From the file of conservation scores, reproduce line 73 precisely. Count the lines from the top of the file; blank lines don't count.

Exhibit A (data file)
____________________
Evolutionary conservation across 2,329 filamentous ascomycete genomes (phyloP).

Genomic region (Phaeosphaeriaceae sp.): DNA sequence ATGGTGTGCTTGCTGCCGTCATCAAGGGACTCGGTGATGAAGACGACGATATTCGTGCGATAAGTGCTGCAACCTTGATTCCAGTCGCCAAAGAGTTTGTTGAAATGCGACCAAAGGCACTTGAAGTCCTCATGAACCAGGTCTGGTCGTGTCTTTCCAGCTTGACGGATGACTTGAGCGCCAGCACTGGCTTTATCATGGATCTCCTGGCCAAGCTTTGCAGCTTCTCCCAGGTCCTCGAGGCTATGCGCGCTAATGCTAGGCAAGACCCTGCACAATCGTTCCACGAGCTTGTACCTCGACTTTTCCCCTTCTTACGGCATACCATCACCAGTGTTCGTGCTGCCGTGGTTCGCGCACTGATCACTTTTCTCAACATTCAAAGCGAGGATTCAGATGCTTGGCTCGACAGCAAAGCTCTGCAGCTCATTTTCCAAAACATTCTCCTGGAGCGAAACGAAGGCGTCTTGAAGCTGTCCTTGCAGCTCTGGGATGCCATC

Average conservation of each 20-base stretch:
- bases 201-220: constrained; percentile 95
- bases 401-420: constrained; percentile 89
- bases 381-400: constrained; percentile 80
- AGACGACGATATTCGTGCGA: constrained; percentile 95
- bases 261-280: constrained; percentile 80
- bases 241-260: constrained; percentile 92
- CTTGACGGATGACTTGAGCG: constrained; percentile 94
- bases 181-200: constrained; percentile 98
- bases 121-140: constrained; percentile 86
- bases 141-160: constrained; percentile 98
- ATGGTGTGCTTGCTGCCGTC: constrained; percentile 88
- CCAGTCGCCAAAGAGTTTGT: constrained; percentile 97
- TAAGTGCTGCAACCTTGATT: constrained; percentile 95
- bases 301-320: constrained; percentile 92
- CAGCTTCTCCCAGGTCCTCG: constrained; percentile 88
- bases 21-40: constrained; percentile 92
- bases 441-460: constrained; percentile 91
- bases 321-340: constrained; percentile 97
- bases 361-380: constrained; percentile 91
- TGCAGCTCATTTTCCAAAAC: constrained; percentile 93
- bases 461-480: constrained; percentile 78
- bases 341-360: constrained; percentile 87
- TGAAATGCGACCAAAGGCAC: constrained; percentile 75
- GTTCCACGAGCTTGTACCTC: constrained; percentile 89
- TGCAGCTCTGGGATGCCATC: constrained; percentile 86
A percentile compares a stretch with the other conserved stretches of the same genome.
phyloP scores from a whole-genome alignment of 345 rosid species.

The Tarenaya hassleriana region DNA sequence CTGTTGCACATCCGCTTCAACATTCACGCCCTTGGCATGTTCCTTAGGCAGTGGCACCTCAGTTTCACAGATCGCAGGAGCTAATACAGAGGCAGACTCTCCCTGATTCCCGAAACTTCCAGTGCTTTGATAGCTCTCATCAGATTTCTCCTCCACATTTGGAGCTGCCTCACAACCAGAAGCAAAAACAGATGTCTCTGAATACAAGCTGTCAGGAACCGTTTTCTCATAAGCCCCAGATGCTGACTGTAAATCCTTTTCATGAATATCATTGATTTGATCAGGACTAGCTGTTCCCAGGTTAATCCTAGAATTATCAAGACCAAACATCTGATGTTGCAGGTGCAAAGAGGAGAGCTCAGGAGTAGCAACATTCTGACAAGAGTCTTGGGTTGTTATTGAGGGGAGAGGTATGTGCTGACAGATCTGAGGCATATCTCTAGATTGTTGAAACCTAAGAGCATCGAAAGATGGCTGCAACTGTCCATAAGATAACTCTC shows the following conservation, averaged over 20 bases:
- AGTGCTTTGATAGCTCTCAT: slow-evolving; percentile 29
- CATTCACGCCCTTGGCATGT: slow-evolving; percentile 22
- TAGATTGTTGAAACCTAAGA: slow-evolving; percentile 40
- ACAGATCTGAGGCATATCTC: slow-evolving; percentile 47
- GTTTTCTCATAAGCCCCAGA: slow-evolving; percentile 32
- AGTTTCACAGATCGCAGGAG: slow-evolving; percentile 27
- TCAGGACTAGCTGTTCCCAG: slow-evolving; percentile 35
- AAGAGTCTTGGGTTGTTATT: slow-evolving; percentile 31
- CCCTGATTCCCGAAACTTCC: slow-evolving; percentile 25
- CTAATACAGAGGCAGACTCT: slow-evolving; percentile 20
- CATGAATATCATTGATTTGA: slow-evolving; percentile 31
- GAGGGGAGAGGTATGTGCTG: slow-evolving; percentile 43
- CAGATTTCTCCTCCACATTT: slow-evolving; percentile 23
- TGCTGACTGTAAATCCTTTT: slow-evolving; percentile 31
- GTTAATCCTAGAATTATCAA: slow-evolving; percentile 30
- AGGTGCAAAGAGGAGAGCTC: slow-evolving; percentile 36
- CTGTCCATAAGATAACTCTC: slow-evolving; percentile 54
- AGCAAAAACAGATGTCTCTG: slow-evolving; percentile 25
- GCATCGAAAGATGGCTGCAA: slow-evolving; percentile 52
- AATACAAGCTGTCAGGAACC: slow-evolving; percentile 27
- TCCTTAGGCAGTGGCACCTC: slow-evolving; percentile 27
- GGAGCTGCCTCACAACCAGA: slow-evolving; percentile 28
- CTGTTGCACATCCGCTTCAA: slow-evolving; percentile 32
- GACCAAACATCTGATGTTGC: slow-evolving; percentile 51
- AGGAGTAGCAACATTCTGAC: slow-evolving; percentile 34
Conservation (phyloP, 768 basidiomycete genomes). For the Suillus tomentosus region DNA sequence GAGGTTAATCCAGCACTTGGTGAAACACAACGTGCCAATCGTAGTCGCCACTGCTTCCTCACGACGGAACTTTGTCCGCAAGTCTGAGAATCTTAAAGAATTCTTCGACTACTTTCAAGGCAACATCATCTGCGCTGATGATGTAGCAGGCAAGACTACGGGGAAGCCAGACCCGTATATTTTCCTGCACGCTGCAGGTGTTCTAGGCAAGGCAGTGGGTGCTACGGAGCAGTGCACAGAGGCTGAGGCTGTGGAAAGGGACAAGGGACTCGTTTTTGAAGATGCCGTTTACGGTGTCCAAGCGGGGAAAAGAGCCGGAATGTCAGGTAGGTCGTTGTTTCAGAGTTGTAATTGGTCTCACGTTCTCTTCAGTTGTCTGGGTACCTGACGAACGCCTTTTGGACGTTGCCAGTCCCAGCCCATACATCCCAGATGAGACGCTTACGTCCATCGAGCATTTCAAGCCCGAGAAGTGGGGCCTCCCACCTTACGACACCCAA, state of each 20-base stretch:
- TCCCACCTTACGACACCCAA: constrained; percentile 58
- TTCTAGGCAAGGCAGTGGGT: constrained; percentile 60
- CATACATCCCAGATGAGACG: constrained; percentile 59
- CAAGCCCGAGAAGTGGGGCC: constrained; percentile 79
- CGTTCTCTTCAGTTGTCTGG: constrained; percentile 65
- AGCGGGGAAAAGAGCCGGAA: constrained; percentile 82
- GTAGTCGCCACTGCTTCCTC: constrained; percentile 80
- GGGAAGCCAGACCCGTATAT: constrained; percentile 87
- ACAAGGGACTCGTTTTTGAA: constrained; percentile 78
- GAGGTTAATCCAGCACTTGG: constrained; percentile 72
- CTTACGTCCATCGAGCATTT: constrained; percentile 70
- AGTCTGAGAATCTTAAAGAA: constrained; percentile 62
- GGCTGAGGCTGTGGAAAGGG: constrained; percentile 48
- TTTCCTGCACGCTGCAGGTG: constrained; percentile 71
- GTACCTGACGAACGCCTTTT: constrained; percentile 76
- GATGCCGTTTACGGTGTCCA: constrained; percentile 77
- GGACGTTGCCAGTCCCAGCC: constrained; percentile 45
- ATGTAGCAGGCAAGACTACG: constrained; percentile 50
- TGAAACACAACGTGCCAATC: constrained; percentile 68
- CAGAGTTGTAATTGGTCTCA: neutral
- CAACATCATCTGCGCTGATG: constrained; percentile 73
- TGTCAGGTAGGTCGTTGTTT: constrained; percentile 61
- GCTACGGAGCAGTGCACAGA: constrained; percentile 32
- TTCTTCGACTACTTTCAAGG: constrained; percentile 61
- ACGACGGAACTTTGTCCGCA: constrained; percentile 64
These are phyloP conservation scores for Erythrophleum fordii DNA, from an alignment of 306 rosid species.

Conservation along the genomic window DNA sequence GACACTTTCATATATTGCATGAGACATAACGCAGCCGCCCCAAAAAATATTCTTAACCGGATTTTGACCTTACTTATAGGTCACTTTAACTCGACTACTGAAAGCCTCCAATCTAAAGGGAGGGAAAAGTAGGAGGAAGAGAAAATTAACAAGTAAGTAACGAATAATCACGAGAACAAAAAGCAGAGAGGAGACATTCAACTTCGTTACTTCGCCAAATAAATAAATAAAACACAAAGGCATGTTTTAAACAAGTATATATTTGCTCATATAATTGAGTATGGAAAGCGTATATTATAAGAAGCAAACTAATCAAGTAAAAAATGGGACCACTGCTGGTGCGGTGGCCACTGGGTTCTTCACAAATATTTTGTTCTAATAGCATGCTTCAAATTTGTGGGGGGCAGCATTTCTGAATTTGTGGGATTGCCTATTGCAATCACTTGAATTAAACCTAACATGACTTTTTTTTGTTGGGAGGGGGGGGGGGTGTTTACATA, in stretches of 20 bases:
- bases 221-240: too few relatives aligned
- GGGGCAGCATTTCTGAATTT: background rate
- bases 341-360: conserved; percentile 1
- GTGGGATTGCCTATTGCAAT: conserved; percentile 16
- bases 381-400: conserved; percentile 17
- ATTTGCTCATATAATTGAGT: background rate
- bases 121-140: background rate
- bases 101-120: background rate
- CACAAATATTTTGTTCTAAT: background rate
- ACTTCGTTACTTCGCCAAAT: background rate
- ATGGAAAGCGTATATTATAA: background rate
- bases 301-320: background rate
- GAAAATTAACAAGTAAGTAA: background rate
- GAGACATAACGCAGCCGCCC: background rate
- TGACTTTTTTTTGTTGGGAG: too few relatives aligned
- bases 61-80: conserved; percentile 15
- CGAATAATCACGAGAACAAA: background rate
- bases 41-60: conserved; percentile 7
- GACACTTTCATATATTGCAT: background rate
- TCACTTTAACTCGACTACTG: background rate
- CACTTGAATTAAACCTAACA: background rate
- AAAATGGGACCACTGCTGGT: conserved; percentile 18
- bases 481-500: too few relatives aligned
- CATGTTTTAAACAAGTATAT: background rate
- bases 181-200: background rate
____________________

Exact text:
- GATGCCGTTTACGGTGTCCA: constrained; percentile 77